TURKEY’S president, Recep Tayyip Erdogan, spent the early part of this year repeatedly insulting his NATO allies, partly with the aim of stimulating nationalist sentiment at home in order to win a constitutional referendum giving him nearly
Tigerswan, a secretive private mercenary company, was hired by Energy Transfer Partners to run campaigns against Dakota Access Pipeline protesters in five states, including states in which they were not licensed to operate — the measures they deployed were developed as counterterrorism tactics.
What’s the perfect gift for a world leader who has everything? How about secretly buying a $25 million oil tanker for his family? That’s what Azeri billionaire Mübariz Mansimov did for Recep Tayyip Erdogan, the increasingly authoritarian Turkish president, back in 2008. The discovery, published Friday by the Black Sea,El Mundo and other outlets, is the result of a monthslong project by the European Investigative Collaboration network.
Mansimov became a Turkish citizen two years earlier and adopted a Turkish name, Mübariz Gurbanoglu, allegedly at Erdogan’s suggestion. After the deal was struck, his business dealings in Turkey took off, including lucrative contracts with state firms.
On Friday, a variety of news outlets around the world published the Malta Files, a cache of 150,000 documents leaked “from a Malta-based provider of legal, financial and corporate services,” revealing, among other things, that Turkish President Recep Tayyip Erdogan was secretly given a $25M oil tanker (!) by Azeri billionaire Mübariz Mansimov, a “friend” of Trump’s who was present at the inauguration.
Despite the state’s attempts to know and manage, there remain illegible elements, as exemplified by the people who support the No campaign or the women who join the Women’s Rally.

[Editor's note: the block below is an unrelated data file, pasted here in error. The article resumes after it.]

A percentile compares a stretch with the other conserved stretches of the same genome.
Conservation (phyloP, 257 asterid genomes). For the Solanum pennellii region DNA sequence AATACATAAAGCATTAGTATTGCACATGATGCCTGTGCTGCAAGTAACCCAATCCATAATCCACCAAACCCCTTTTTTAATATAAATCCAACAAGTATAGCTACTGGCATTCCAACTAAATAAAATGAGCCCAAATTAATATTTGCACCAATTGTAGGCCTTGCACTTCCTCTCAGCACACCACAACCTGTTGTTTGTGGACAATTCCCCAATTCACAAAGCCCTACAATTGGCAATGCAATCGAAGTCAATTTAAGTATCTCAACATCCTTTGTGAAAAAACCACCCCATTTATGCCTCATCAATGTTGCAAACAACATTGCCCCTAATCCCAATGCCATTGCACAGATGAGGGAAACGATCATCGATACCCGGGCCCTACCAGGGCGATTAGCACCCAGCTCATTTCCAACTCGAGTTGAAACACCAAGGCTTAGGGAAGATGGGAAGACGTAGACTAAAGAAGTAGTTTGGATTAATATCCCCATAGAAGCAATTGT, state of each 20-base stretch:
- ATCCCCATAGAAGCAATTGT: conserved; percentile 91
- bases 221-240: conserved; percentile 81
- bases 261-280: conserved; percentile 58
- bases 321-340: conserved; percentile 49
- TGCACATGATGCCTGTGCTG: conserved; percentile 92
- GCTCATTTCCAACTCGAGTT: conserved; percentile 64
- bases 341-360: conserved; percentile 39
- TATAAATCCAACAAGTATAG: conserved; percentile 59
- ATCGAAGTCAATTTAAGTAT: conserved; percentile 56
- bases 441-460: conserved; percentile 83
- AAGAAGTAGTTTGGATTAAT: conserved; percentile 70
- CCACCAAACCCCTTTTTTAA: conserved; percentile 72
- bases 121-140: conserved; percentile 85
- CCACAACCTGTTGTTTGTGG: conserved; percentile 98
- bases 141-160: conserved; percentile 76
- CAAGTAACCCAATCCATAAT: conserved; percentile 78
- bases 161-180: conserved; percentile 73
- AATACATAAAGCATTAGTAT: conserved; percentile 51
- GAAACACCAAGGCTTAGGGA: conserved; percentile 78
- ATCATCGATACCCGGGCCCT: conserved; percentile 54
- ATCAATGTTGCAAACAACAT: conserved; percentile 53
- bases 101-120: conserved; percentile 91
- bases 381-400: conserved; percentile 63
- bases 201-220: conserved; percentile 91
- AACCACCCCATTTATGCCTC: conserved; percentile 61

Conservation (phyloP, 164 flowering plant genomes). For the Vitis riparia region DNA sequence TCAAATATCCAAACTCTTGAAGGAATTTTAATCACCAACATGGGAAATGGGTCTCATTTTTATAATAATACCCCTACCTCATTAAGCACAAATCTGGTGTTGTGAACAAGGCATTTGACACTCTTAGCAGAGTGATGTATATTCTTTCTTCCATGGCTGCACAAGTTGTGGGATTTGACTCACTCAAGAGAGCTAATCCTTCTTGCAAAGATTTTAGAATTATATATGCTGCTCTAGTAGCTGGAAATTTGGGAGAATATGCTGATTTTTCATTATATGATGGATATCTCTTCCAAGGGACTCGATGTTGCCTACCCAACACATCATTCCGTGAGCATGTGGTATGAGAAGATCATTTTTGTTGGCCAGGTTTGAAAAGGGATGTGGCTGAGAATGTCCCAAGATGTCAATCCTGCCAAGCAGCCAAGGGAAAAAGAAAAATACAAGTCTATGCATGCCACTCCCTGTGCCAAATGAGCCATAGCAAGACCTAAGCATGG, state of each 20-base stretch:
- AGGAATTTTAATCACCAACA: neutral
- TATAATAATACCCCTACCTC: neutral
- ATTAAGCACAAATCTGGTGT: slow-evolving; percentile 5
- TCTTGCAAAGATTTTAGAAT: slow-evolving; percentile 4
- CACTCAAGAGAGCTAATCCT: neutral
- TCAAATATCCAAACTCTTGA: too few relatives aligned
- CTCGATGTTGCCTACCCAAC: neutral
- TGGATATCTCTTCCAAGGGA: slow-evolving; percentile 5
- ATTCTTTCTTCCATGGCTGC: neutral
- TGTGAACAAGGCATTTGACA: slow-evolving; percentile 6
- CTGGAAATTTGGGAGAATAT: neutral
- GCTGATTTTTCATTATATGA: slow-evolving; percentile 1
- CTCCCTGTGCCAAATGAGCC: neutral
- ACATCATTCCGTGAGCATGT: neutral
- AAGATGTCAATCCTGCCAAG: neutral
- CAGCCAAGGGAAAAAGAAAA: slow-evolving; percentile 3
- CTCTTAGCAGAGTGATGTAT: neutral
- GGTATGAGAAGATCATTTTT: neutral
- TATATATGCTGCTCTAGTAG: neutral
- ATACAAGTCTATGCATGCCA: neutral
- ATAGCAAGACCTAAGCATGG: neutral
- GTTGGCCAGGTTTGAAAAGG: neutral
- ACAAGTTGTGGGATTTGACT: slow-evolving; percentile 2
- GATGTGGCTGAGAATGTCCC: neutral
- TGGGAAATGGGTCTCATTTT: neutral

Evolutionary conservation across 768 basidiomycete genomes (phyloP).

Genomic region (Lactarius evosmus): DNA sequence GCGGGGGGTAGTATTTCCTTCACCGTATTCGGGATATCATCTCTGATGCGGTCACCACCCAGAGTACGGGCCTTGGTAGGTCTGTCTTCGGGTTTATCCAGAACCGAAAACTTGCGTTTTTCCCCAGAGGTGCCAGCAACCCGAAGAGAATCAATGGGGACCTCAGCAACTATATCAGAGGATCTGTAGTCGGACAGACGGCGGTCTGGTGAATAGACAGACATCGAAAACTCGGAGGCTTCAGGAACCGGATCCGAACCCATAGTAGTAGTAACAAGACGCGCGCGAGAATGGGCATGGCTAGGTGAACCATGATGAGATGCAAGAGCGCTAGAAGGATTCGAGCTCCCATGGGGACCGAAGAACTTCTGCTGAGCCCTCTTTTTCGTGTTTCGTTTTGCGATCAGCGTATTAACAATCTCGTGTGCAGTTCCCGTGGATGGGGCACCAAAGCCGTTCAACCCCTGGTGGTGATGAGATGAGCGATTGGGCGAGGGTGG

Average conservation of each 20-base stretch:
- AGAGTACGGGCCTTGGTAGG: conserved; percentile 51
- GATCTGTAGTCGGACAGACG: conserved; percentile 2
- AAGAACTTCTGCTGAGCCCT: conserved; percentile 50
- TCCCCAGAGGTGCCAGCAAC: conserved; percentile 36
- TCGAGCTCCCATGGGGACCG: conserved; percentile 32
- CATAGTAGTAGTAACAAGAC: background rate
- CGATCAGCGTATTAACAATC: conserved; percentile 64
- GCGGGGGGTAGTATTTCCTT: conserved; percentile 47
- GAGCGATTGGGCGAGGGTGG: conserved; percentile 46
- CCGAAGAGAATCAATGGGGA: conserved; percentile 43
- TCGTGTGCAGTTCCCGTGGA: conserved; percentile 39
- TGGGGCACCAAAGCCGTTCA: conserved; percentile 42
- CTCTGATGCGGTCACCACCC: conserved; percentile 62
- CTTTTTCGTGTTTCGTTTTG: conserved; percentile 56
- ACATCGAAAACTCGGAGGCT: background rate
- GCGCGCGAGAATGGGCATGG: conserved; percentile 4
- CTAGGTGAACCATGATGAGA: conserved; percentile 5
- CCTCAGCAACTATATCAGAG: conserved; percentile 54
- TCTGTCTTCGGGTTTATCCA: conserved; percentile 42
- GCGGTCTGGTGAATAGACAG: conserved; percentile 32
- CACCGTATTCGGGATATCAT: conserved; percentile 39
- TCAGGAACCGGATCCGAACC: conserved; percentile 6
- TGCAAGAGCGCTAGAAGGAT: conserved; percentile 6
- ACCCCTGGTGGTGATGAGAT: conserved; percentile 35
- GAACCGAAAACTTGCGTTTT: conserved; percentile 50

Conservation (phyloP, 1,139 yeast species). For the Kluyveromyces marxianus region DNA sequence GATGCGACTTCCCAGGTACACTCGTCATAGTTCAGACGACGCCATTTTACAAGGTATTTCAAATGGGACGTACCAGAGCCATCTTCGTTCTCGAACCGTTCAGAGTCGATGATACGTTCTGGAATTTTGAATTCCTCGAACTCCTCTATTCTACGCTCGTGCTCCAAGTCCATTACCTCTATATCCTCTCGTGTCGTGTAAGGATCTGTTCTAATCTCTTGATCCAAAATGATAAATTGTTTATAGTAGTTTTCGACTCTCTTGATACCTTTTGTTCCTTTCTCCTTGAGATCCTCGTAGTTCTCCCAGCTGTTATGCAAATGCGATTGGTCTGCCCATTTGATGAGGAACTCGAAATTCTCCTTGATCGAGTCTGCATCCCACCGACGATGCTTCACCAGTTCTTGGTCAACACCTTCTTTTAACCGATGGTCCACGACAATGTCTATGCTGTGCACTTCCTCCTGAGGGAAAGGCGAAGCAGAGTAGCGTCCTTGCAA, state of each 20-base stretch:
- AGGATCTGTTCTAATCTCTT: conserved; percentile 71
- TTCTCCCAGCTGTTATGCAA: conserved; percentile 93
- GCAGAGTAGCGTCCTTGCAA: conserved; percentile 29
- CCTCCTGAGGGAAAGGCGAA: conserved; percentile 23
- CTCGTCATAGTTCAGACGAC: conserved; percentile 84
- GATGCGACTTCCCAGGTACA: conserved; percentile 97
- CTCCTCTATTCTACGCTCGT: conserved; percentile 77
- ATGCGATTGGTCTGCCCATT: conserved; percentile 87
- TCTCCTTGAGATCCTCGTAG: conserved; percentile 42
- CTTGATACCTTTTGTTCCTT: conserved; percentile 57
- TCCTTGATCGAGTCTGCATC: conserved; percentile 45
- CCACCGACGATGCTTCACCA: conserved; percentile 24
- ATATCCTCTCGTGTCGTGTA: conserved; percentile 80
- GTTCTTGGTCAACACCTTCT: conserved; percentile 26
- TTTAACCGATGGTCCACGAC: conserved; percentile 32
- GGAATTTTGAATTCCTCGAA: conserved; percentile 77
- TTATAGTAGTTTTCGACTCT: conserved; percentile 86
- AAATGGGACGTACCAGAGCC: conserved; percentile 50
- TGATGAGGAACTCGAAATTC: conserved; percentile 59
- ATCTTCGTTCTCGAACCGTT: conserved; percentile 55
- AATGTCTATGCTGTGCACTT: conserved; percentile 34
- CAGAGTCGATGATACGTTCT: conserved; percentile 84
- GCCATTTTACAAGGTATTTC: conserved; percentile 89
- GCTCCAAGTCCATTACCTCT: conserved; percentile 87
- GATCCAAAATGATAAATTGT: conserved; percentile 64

Turkish politician and former Minister of Interior Meral Akşener.Wikicommons/Haber Medya Grubu (Haberaks TV).Some rights reserved.“It is not the voice that commands the story, it is the ear.” Italo Calvino, Invisible Cities.
“…language is the best model: a structure of meaning and continuity that is never still and ever open to the improvisations of all its speakers” James Scott, Seeing Like a State.
“Our principles remind us that not justice, but oppression will inevitably result from an unrestrained one-man rule that is unaccountable, unchecked and unstoppable…”.
Portrait of the Kheireddine Pacha on his horse, pre-1890, from the national military museum of Tunisia. Wikicommons/ Ahmed Osman. Some rights reserved.Khayruddin Pasha al-Tunisi (d. 1890) was in many ways a typical nineteenth century Ottoman statesman and reformist thinker, but indisputably unique in many other ways. Serving in the remote principality of Tunisia, he was an adamant advocate for a constitutional regime like his Young Ottoman counterparts in Istanbul. But he stood out in his quest to ground his views on a quite firm Islamic foundation.
This obsession with personalities can fuel the very passions and tensions that such individuals feed on, and obscure the underlying factors that explain their rise in the first place.
President Inönü of Turkey, confers with President Roosevelt and Prime Minister Churchill at Cairo, December 1943. Wikicommons/United States Library of Congress. Some rights reserved.At a time when loud, angry and divisive men (and a few women) dominate politics and defy established norms of public discourse and diplomacy, it is no surprise that popular attention becomes fixated on the character traits, appearances and speeches (or tweets) of these individuals.